While the Mongols have a rather barbarous reputation in the West, and their destruction of many of the cities of the Khorezmshahs and others who resisted them was certainly brutal, their rule was also marked by tolerance towards other religions (Genghis Khan was a shamanist) and a positive attitude towards overland trade. With one power, the Mongols, controlling the Silk Routes, these flourished during their rule.
Although the agriculture and the infrastructure of sedentary society in the region of Kazakhstan had been devastated by Genghis's invasion, with the establishment of Pax mongolica, the trade routes across the continent were restored, and caravans could once more travel through without being bothered by tribal feuds and attacks. From the notes of travellers such as Marco Polo and others who ventured into the region at the time, it can be concluded that tolerance prevailed. Thus, the Great Khan was in frequent communication with Christendom, and Christian belief spread among Asian courts. The Mongol world empire at this stage was a true amalgam of cultures.
While still alive, Genghis Khan divided his entire territory among his sons. The territory of present-day Kazakhstan was split into three parts: The major slice, the immensely vast steppe between the Irtysh, the northern boundary of Semirechye and the lower Volga, was allocated to his eldest son Juchi, after whose premature death the region was to be governed by his son Batu, whose expansive campaigns extending to the Crimea have been amply recorded. Chaghadai obtained the south and southeast of Kazakhstan as well as eastern Turkestan.' Ogedei, the youngest of the sons, inherited the northeastern part of Semirechye, western Mongolia and the upstream Irtysh basin. Infighting and divisions, raids and conquests among their heirs, however, were soon to be the order of the day.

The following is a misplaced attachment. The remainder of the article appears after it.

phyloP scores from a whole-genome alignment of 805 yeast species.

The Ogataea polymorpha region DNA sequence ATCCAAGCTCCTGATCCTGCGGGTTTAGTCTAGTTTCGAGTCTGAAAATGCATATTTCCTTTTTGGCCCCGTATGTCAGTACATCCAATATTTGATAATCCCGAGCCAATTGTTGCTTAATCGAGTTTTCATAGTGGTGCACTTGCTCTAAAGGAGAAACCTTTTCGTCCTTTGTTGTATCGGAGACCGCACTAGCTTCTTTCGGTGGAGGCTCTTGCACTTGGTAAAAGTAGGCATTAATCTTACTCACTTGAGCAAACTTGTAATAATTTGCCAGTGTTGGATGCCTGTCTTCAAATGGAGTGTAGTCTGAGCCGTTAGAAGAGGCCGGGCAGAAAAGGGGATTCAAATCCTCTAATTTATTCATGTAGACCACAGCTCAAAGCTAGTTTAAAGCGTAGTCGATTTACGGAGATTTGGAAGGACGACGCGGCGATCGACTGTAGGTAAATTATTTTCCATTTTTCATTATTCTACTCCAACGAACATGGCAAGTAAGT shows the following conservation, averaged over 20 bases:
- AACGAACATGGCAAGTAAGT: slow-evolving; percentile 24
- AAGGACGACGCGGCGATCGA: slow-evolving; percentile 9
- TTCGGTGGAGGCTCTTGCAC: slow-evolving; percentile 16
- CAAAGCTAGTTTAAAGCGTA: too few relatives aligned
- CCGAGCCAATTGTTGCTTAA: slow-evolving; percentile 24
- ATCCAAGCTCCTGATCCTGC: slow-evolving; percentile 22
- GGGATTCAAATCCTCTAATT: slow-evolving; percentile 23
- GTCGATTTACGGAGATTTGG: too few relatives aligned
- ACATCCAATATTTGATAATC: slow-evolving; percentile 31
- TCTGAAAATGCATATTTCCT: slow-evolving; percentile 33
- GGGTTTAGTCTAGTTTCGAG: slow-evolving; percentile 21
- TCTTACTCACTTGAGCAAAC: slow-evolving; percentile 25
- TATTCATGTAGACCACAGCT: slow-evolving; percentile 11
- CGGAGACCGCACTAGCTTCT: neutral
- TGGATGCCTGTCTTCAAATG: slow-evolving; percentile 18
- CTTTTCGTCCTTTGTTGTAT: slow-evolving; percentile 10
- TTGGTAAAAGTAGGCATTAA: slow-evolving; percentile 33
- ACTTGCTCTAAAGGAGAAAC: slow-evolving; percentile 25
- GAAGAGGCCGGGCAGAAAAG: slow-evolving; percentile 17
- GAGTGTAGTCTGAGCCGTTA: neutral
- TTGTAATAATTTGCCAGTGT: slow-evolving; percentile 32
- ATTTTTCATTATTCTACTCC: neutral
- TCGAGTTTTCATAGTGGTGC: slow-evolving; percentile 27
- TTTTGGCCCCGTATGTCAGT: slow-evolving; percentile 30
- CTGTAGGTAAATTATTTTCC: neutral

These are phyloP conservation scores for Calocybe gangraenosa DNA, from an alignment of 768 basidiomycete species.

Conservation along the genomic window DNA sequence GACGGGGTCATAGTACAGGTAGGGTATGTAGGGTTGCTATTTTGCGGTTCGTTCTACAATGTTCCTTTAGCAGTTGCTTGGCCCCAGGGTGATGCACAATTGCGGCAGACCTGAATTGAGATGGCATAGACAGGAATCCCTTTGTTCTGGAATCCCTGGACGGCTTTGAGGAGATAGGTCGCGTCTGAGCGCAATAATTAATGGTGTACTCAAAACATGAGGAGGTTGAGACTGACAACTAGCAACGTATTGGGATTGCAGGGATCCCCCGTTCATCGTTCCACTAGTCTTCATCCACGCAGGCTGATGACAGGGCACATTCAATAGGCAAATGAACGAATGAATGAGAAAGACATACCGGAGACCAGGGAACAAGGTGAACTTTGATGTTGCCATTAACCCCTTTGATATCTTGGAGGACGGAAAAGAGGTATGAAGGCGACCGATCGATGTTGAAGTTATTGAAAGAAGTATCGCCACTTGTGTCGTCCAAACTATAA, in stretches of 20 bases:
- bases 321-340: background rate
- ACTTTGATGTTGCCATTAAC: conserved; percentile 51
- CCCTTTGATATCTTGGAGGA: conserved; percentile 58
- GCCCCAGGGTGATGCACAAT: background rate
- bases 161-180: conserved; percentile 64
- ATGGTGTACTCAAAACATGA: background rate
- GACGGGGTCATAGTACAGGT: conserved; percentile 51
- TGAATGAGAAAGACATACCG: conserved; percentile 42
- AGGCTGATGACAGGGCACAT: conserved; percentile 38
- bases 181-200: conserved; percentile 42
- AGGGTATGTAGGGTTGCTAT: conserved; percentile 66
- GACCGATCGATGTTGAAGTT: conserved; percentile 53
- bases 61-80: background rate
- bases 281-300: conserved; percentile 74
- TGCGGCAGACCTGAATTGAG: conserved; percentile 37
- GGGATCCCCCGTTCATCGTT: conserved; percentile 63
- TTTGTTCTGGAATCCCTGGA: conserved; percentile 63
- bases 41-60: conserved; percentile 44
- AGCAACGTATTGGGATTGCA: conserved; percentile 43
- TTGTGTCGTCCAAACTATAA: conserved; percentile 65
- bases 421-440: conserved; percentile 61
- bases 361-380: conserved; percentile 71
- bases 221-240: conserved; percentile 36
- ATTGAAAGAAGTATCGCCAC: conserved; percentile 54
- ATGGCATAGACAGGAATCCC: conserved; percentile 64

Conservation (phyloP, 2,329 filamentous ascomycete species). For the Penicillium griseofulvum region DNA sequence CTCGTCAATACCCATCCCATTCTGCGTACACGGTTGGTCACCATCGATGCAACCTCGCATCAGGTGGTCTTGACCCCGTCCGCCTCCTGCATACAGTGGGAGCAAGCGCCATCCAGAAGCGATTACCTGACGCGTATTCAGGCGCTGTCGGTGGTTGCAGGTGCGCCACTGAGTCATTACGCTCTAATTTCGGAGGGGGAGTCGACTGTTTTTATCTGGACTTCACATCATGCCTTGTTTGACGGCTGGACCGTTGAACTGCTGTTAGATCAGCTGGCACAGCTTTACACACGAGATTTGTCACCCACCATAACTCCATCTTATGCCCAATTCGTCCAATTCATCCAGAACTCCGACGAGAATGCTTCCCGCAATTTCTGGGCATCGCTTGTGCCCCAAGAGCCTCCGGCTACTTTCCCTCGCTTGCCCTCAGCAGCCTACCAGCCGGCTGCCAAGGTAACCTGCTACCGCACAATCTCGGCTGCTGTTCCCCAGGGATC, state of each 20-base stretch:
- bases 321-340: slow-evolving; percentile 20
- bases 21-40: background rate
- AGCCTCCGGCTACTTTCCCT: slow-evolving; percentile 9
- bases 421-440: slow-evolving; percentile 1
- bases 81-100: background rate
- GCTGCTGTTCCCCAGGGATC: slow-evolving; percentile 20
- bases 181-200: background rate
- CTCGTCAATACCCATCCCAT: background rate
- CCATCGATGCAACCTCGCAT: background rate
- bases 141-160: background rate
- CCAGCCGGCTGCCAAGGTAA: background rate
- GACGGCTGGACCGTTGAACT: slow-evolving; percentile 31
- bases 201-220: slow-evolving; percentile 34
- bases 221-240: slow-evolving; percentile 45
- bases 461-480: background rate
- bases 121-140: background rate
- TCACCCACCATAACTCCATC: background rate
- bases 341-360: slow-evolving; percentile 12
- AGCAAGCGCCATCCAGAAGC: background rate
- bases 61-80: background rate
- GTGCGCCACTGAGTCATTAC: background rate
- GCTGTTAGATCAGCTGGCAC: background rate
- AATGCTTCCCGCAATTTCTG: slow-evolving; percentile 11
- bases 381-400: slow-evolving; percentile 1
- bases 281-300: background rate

In the west, the lands of the Golden Horde gradually became increasingly Turkic in character. Under Uzbeg Khan in the early 14th century, Islam was adopted as the state religion. It faced a number of setbacks, not least the Black Death, but in 1378 Tokhtamysh, a descendant of Orda and ruler of the White Horde, also managed to secure control of the Blue Horde, briefly re-establishing the Golden Horde as a dominant force, and invading Lithuania and Poland. But Tokhtamysh was defeated by his one-time ally, a Muslim native of present-day Uzbekistan named Timur, who claimed descent from Genghis Khan and is better known in the west as Tamerlane.
Becoming the ruler of Samarkand, Timur embarked on an empire-building mission that encompassed the Chagatai Khanate and far beyond, earning a reputation for brutality to equal that of the Mongols of Genghis Khan. Timur is, however, also responsible for Kazakhstan's most beautiful building, the Mausoleum of Khodja Ahmed Yassaui in Turkestan. Following his death in 1405, Timurid rule continued under his son Shah Rukh, who ruled from Herat. But within a few years of the latter's death, the Timurid Empire had crumbled.